I just played my first round of golf for 2017. I played okay, considering I haven’t played since November. Four months. I did prove one theory I had, which is I can basically shoot 80 or break 80 will little to no practice or even not playing for months, simply relying on basic ability. I shot 80, including a double on the 17th after a plugged lie under the lip of the green side bunker. What does that mean? Not much. Many golfers strive to break 80. There have been dozens of books and training videos out there with the title “Breaking 80,” but it’s not interesting to me.
What Makes Golf Interesting, or Not Interesting to Me?
So what is interesting then about golf to me if breaking 80 isn’t? Breaking say, 76? 75? 72? Shooting in the 60’s? The fact is I’m going to probably do those things this year, even several times. While it’s nice to shoot a low number, I think feeling solid shots and being in control of what I’m doing is what makes golf interesting and fun for me. Or perhaps attempting difficult shots and having the ability to pull them off. Sometimes those things don’t equate to low numbers.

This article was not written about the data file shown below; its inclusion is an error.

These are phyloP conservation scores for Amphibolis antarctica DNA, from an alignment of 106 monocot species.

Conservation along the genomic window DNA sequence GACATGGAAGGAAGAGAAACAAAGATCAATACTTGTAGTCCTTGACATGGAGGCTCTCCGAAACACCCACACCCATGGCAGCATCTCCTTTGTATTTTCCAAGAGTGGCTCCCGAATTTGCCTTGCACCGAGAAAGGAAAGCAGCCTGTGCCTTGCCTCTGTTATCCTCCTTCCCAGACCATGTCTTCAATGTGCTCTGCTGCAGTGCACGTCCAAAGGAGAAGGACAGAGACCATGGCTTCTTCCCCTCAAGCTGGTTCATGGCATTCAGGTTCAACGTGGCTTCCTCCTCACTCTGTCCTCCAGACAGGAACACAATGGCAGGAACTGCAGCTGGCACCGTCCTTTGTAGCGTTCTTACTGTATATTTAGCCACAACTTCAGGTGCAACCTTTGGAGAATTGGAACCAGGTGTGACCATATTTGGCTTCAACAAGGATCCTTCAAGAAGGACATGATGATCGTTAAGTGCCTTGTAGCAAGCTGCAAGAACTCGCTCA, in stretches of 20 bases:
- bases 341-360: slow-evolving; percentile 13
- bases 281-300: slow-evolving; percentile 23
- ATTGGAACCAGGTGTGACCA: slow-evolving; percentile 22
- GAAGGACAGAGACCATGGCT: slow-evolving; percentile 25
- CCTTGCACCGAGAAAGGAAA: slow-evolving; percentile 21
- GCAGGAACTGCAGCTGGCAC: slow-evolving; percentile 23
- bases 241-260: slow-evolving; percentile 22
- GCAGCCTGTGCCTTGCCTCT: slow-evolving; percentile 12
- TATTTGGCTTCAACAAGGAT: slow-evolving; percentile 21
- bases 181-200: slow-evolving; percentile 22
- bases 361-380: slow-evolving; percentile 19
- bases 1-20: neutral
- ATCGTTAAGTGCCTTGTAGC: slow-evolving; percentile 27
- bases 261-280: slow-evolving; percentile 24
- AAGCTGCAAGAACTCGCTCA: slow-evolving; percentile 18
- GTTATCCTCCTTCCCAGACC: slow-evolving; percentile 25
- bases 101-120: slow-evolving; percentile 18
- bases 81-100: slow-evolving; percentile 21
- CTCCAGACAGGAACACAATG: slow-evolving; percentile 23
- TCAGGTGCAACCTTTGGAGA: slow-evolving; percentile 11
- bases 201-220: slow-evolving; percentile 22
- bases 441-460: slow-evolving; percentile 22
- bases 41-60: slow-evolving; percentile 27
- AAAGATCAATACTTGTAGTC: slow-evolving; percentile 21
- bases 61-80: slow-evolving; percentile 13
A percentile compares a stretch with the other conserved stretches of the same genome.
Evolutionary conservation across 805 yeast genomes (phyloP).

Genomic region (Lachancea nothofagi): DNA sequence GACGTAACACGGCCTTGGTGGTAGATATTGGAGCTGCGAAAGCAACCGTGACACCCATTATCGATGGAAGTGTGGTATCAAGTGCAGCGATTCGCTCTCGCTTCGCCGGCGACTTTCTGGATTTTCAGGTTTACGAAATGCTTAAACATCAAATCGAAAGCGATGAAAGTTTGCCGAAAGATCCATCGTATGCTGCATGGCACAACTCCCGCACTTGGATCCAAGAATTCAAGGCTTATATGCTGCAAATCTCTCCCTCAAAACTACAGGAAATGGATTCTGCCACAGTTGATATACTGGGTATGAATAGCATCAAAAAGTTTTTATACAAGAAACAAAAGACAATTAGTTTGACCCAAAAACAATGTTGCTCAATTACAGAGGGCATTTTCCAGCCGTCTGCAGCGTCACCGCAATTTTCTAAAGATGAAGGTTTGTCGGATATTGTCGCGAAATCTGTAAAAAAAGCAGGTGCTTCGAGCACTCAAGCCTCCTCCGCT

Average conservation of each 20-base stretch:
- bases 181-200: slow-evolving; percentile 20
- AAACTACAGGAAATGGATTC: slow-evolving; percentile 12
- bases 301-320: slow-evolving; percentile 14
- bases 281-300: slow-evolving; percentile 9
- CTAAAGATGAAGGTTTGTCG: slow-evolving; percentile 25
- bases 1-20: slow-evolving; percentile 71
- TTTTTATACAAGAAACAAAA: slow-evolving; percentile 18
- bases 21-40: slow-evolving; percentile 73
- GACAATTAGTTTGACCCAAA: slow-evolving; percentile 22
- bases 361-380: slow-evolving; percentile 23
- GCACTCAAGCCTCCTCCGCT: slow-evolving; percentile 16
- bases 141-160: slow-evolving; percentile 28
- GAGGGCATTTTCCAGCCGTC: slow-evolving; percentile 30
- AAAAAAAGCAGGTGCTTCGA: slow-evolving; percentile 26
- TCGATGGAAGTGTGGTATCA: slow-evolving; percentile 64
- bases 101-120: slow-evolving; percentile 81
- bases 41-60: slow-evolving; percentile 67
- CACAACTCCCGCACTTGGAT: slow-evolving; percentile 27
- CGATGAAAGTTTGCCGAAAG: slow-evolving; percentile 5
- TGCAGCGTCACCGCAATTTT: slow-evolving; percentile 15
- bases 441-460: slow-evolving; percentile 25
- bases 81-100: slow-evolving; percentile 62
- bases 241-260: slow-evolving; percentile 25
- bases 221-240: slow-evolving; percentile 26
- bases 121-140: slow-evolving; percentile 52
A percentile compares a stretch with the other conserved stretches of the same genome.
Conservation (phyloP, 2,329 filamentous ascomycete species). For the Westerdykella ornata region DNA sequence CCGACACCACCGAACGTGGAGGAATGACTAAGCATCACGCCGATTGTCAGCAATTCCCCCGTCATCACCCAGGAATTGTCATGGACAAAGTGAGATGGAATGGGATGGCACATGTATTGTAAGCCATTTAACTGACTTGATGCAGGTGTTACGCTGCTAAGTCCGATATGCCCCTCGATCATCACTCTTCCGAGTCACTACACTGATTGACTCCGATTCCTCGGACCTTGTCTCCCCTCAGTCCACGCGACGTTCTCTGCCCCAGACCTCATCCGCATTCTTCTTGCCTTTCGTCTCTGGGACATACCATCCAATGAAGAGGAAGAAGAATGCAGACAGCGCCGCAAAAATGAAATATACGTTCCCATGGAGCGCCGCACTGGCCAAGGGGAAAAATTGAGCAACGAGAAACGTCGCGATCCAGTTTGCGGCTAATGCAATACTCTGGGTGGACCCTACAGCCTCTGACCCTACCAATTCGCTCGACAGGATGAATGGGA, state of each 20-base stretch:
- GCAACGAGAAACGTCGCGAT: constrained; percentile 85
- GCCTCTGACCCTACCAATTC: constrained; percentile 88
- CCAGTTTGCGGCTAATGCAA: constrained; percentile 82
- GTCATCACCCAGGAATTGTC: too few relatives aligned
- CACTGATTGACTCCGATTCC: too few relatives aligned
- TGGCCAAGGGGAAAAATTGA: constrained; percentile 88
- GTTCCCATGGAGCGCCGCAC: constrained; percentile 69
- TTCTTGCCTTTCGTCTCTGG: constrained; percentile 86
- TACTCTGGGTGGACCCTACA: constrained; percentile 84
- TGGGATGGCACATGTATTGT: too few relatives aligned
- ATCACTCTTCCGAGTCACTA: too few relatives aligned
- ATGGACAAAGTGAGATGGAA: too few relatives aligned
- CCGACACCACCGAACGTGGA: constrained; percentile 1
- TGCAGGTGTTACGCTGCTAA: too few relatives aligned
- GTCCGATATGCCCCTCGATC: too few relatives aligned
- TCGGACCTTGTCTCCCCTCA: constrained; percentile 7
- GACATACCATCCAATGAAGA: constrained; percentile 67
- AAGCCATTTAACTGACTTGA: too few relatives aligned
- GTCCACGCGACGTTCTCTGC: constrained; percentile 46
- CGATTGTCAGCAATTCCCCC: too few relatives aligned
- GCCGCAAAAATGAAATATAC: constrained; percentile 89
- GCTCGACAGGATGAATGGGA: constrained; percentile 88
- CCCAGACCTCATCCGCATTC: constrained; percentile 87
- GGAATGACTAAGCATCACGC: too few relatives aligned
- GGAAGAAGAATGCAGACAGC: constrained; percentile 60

What of 2017?
So what am I doing? At the end of last season I had burned out on golf. I’d become frustrated about how stagnant it had become, and how the game itself is infinitely more difficult the better one becomes. Unlike other things that challenge me, like computer programming or building drones, golf is something that can’t be mastered. I can write a program and eventually get it to do what it is supposed to do. I can build a drone and make it fly. On rare occasion, I can put together all facets, or perhaps 3/4 of the facets of my game. Perhaps once or twice a year. Sometimes not even once in a year or two. When that happens is a mystery. One day it happens, the next day is a disaster. Unlike programming or building drones, which have incremental and tangible milestones, golf is fleeting.